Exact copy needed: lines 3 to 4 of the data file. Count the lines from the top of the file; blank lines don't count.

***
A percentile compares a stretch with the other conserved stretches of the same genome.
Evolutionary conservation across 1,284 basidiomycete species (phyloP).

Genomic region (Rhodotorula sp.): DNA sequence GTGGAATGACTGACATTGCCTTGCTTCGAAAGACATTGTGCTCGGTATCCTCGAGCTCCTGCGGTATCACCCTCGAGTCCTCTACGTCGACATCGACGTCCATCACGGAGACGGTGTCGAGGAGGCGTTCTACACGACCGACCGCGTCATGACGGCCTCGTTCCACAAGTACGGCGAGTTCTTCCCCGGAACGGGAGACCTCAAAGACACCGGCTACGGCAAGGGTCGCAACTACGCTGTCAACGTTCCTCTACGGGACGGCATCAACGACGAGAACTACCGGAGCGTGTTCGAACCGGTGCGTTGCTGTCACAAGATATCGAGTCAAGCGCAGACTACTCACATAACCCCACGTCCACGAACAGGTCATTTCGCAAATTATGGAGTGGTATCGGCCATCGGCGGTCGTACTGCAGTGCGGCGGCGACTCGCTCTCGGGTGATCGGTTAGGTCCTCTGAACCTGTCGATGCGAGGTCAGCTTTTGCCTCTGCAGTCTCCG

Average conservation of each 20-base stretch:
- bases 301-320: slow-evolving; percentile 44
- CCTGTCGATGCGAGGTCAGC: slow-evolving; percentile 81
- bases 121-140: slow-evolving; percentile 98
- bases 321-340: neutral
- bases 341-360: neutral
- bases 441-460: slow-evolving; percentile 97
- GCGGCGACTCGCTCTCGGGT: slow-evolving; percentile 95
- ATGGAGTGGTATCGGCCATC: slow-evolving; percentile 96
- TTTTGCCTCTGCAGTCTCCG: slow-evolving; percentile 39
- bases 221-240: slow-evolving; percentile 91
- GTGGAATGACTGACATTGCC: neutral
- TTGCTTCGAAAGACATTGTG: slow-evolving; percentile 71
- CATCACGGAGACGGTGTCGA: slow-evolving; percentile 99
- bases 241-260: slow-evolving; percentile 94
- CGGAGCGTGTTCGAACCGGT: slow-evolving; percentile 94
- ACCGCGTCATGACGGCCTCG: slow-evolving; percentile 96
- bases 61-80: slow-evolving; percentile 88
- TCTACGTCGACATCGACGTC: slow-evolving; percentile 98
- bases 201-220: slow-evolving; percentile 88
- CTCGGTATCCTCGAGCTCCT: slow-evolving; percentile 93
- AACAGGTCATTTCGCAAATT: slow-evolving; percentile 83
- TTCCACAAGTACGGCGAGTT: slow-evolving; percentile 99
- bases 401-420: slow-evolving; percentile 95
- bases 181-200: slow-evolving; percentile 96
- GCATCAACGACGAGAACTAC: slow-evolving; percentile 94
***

Genomic region (Rhodotorula sp.): DNA sequence GTGGAATGACTGACATTGCCTTGCTTCGAAAGACATTGTGCTCGGTATCCTCGAGCTCCTGCGGTATCACCCTCGAGTCCTCTACGTCGACATCGACGTCCATCACGGAGACGGTGTCGAGGAGGCGTTCTACACGACCGACCGCGTCATGACGGCCTCGTTCCACAAGTACGGCGAGTTCTTCCCCGGAACGGGAGACCTCAAAGACACCGGCTACGGCAAGGGTCGCAACTACGCTGTCAACGTTCCTCTACGGGACGGCATCAACGACGAGAACTACCGGAGCGTGTTCGAACCGGTGCGTTGCTGTCACAAGATATCGAGTCAAGCGCAGACTACTCACATAACCCCACGTCCACGAACAGGTCATTTCGCAAATTATGGAGTGGTATCGGCCATCGGCGGTCGTACTGCAGTGCGGCGGCGACTCGCTCTCGGGTGATCGGTTAGGTCCTCTGAACCTGTCGATGCGAGGTCAGCTTTTGCCTCTGCAGTCTCCG

Average conservation of each 20-base stretch: